The immigration issue in the United States is a highly complex story to unpack but it is a story that needs to be told, according to journalism expert, Giovanna Dell’Orto.

Dell’Orto, an Associate Professor at the School of Journalism and Mass Communication of University of Minnesota, said much of the fear towards immigrants in this country is a combination of lack of awareness of immigration laws, unfair representations of immigrants in the media and an unproven concern of losing one’s national identity.

“There is no easy nor clear cut way to speak of immigration in the [United States] as it is always highly politicized,” she said during a session with World Press Institute fellows at the University of St Thomas.

Born in Genoa, Italy, Dell’Orto migrated to Minnesota with her family in 1994.

By her own admission, Dell’Orto said she was on “six different visas over 21 years” before she finally gained U.S. citizenship in 2015.

As a former journalist who specialized in immigration, Dell’Orto knows it is difficult to report an immigration story that is fair to all sides of the divide.

“However the story of immigration is a story that is worth telling. Much of the immigration-related stories out there are lost in the political noise,” said Dell’Orto.

“We must remember that we are living in a time when a sitting president surrounds himself on stage with American-born victims of crime inflicted by undocumented immigrants. When in truth illegal immigrants commit less crimes than local born Americans.”

View of the exhibition “I am you, you are too” (2017) taken at the Walker Art Center.

Indeed, research conducted by public policy research organization, Cato Institute showed that as of December 2017, illegal immigrants are 47 percent less likely to be incarcerated than American-borns.

In the report, the Washington, D.C.-based research center also wrote that legal immigrants are 78 percent less likely to be incarcerated than American-borns.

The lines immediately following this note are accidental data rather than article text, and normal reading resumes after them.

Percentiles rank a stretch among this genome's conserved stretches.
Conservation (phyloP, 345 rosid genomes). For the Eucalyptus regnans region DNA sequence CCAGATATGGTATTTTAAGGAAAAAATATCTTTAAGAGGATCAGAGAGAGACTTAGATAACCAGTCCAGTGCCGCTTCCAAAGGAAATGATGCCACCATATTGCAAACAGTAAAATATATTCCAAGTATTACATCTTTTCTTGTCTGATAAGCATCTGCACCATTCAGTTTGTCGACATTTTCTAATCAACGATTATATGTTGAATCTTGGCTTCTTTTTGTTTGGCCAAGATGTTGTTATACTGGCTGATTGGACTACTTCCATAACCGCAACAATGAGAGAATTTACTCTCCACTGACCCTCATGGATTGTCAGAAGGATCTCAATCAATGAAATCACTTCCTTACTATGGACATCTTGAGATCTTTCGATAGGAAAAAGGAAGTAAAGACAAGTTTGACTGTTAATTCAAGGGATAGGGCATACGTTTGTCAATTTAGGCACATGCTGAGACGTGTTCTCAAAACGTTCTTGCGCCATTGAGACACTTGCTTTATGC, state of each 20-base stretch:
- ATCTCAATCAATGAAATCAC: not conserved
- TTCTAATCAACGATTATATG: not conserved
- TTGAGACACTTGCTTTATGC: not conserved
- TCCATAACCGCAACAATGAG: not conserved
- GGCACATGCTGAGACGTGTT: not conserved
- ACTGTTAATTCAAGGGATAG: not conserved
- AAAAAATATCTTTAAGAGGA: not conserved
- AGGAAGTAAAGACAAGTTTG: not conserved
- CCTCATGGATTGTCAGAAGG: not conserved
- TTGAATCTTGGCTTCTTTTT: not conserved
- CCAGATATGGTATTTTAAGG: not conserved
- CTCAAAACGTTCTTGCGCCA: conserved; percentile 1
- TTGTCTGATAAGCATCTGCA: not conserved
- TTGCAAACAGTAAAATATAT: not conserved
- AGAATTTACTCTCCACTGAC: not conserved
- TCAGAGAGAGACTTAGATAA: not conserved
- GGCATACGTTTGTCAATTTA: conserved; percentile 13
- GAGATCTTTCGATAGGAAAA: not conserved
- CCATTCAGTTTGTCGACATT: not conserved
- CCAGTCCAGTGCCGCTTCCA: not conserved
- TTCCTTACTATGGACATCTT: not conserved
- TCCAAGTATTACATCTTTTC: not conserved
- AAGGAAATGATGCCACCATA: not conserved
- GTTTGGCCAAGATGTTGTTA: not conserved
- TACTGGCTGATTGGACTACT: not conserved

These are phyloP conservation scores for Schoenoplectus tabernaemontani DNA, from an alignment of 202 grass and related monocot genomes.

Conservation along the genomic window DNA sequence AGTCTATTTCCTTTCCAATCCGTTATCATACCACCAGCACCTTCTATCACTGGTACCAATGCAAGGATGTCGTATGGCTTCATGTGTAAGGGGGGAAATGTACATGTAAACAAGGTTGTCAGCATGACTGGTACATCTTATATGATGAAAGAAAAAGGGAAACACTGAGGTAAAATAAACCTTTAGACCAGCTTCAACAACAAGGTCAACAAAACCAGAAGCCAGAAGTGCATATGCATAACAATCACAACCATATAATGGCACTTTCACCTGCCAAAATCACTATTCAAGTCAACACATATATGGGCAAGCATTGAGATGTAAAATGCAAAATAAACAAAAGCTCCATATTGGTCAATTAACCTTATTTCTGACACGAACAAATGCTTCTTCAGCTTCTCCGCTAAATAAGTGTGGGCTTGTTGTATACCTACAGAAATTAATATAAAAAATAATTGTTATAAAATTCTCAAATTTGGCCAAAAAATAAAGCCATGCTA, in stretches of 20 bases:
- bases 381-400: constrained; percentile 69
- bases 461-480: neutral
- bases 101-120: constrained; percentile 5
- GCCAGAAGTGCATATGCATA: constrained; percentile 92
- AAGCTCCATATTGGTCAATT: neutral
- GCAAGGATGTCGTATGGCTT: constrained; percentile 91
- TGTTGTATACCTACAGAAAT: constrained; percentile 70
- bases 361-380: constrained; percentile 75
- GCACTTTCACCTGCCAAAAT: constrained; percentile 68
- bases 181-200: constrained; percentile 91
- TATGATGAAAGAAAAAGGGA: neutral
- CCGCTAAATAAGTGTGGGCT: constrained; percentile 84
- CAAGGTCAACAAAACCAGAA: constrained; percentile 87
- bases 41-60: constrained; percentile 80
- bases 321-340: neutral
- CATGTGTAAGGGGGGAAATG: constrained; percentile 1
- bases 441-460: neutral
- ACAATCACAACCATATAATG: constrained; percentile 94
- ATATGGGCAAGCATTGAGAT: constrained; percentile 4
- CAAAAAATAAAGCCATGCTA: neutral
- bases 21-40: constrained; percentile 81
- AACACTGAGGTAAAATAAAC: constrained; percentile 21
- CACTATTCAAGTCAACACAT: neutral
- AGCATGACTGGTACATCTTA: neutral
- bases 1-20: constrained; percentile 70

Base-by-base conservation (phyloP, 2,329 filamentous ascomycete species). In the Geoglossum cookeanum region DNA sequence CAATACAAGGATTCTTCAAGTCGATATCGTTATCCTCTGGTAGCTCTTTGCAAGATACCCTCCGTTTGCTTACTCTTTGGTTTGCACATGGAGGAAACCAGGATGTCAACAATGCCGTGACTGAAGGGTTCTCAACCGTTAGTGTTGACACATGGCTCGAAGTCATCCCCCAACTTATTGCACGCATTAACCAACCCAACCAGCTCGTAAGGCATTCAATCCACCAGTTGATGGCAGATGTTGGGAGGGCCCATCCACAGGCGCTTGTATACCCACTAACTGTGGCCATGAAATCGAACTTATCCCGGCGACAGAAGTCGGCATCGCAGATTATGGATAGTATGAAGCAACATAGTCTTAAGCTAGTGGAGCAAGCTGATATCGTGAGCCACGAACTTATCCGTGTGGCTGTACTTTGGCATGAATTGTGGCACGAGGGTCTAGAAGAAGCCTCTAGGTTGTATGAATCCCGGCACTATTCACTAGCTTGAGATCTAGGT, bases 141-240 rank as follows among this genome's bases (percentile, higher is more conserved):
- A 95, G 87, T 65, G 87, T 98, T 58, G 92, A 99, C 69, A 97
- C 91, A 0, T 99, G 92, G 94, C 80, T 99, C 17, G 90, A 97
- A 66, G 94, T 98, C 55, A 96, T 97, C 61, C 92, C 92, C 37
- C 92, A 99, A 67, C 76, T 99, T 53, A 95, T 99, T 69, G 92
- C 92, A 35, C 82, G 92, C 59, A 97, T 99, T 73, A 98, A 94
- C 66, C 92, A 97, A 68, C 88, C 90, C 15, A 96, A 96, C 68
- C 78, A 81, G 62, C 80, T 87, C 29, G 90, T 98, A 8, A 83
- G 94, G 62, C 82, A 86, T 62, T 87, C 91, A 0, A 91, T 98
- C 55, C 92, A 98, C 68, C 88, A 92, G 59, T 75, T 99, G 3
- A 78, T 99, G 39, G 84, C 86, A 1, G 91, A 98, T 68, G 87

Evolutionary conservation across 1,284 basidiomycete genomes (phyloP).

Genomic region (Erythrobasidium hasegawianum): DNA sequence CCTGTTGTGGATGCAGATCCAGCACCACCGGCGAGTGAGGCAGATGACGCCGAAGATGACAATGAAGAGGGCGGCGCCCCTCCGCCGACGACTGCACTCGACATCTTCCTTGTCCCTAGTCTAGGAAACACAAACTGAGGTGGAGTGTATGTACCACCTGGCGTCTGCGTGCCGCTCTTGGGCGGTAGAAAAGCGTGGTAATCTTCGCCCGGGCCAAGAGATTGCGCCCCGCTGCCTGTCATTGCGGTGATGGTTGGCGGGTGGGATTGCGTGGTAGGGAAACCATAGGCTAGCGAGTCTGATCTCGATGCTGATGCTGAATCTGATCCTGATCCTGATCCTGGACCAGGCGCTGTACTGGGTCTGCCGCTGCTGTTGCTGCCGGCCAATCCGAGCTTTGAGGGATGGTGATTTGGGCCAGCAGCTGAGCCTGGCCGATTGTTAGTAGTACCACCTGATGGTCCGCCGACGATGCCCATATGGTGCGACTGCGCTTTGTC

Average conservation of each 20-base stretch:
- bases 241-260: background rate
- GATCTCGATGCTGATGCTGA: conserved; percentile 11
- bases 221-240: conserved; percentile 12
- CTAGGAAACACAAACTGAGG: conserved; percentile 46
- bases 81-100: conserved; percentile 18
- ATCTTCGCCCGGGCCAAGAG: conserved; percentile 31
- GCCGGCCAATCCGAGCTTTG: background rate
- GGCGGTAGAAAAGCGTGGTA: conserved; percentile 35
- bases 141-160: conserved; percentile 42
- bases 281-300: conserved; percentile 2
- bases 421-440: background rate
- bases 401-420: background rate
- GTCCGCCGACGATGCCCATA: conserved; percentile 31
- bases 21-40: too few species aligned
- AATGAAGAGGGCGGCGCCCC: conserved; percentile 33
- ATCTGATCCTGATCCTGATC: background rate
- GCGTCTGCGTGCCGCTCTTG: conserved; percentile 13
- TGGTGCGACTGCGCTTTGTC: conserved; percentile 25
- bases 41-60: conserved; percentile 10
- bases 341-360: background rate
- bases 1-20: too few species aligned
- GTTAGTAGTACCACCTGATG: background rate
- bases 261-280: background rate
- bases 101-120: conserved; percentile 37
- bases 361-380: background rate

Dell’Orto then drew on the murder of 20-year-old University of Iowa student, Mollie Tibbetts by an allegedly undocumented Mexican immigrant, Cristhian Bahena Rivera, 24.

Tibbetts went missing in July after going out for an evening run in Brooklyn, Iowa. Her disappearance launched an extensive search which culminated on August 21 when Rivera led the police to her body.

“What happened was a tragedy. Clearly the [United States] is not a utopia and people do get murdered and robbed and as such,” said Dell’Orto.

“However, when the crime was done by an immigrant, legal or illegal, it will be incredibly politicized and sensationalized.”

President Trump, who is well-known to spark fear of immigrants has already used Tibbetts’ death as a talking point at a rally on August 21.

“You heard about today with the illegal alien coming in, very sadly, from Mexico and you saw what happened to that incredible, beautiful young woman,” Trump was quoted to have said.

“Should’ve never happened. The laws are so bad, the immigration laws are such a disgrace. We’re getting it changed, but we have to get more Republicans.”

Dell’Orto said it is more important now than ever before for journalists to objectively pursue stories related to immigration, which will help dispel the fear mongering.

“There are positive stories out there about immigration and immigrants, but sadly, it is always more sensational to write about the negative,” she said.

“As journalists, we have a duty to be objective in our reporting, but more than anything, we have to be empathetic in our reporting especially on an issue as complex and as sensitive as immigration.”